This week, Shishir Dahal, Emerging voice from Nepal, looks back on the ICASA conference he attended last week in Ethiopia. One person was warmly cheered at the opening session of the conference. You all know who. Whether geopolitics (or more precisely, drones) had anything to do with it is anybody’s guess, but the applause he got was deserved. In some cases, it’s good to ‘stay the course’.
An unlikely hero
The 16th International Conference on AIDS and Sexually Transmitted Infections in Africa (ICASA) was held in Addis Ababa, Ethiopia, from the 4th till the 8th of December 2011. The theme of the conference was Read the rest of this editorial here.
Enjoy your reading.
David Hercot, Kristof Decoster, Josefien Van Olmen, Basile Keugoung & Wim Van Damme
1. IHP blog – Missing in Action – Europe and ICASA
Rachel Hammonds; http://archief.internationalhealthpolicies.org/
Our colleague Rachel Hammonds also attended the ICASA conference. Noticing that the Americans were there in full force (see above), she wonders where the Europeans were.
As for the European financial contribution for the HIV response in the recent past, you might want to read this AFGH paper, presented at an ICASA session: “Methodology to assess volumes and patterns of official development assistance (ODA) for health and HIV services: the reality of European governments’ financial contributions for the HIV response in developing countries in the period of 2007-2009”.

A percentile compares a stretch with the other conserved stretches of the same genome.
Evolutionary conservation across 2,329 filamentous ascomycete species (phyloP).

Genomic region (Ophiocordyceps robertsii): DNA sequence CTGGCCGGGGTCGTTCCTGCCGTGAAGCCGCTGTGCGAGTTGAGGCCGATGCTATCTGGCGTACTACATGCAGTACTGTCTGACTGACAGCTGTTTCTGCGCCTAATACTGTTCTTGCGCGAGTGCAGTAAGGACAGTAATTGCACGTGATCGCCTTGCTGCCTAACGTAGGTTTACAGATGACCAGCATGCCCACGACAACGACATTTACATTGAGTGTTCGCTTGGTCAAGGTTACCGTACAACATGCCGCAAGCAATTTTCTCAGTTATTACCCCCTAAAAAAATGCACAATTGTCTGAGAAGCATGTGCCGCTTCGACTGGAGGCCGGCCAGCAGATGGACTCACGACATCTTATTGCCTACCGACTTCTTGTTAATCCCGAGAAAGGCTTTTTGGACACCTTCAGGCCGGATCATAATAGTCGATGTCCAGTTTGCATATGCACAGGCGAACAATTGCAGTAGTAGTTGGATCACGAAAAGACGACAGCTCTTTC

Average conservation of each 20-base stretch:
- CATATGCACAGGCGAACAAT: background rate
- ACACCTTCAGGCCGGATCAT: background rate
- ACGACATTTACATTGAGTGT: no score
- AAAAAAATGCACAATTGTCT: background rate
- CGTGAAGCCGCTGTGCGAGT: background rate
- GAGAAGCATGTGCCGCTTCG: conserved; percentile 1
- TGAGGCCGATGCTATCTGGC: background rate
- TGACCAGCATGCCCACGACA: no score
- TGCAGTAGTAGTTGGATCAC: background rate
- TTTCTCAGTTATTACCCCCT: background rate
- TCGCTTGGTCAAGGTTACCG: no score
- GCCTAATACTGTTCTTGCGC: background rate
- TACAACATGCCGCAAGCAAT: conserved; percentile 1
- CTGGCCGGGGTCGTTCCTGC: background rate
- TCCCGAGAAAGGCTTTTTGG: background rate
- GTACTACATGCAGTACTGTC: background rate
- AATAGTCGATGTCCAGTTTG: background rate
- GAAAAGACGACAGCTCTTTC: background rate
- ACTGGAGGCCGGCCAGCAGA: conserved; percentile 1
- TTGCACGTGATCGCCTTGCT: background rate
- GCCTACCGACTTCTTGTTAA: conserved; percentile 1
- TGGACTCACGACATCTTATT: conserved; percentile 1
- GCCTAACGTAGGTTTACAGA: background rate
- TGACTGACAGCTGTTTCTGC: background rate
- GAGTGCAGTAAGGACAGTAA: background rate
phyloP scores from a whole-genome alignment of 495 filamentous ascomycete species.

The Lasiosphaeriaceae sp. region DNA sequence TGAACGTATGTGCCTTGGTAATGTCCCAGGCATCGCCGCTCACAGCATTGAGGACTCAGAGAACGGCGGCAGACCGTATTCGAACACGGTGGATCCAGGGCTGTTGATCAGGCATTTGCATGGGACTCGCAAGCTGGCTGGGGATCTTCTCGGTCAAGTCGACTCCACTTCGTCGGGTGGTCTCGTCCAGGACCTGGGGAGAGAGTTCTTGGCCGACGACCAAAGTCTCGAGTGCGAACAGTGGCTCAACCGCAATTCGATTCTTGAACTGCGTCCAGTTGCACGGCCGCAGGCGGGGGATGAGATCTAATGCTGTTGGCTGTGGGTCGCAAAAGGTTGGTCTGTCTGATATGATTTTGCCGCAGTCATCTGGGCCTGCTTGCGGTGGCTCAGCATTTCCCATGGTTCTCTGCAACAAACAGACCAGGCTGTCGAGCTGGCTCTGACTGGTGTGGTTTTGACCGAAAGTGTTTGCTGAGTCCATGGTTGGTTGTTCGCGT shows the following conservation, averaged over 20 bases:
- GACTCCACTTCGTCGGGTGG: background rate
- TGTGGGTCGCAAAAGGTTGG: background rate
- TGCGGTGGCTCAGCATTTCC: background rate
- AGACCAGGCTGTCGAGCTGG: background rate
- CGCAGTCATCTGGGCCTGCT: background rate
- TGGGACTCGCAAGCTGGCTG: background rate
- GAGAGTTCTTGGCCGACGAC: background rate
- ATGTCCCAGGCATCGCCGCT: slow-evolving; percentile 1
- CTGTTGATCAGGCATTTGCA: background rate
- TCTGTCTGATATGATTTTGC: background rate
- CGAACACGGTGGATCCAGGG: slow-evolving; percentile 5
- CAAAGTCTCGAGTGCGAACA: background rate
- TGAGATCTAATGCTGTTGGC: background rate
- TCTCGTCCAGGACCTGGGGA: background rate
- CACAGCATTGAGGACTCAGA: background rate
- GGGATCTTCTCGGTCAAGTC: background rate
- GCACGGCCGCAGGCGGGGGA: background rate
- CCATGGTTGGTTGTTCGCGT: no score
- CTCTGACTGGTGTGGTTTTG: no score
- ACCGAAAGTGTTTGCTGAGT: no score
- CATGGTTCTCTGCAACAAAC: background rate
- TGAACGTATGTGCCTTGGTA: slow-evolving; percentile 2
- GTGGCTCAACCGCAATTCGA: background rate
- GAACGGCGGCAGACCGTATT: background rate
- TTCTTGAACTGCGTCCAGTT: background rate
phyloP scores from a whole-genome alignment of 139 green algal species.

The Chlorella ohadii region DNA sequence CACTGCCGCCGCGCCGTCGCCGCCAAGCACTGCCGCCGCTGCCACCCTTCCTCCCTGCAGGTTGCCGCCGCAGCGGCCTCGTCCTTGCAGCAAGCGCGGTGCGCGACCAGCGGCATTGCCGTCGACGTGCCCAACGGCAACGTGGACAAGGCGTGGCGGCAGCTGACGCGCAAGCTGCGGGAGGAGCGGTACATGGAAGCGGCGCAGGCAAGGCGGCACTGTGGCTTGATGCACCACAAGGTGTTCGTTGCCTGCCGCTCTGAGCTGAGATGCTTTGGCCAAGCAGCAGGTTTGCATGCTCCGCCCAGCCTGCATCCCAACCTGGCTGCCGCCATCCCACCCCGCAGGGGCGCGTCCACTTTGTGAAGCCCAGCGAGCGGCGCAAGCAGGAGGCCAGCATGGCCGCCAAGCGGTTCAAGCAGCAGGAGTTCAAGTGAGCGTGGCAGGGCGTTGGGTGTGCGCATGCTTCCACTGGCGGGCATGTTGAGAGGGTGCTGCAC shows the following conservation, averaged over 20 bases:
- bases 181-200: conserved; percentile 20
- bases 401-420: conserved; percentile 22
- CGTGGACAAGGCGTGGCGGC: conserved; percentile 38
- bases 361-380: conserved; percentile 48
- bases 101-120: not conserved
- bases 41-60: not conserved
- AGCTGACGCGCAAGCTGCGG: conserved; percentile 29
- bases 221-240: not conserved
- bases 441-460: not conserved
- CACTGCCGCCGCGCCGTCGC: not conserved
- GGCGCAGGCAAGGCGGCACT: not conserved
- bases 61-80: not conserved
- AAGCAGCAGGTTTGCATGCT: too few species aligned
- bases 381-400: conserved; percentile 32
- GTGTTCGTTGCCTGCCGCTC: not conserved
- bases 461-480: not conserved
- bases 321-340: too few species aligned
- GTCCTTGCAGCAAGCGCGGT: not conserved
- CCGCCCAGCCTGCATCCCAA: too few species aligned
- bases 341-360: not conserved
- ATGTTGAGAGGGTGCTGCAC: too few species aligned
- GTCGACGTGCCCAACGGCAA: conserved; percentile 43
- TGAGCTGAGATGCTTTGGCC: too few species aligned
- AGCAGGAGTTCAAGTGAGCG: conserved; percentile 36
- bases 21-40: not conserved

Even for the near future, things don’t look that bleak; the European Commission announced they are resuming their GF disbursements. Sounds comforting. But if we were the GF board, we wouldn’t want to rely too much on the EU. Of the two institutions, it’s not clear which one is actually in the worst shape.
2. Science Speaks – Global Fund explains “Transitional Funding Mechanism” — No funding for HIV treatment scale up
Meredith Mazzotta; http://sciencespeaksblog.org/
The Global Fund released an “Information Note” explaining the Transitional Funding Mechanism that the Fund Board recently decided would replace a Round 11 funding cycle. The information note and accompanying documentation are meant to aid applicants in the development of proposals for TFM funding.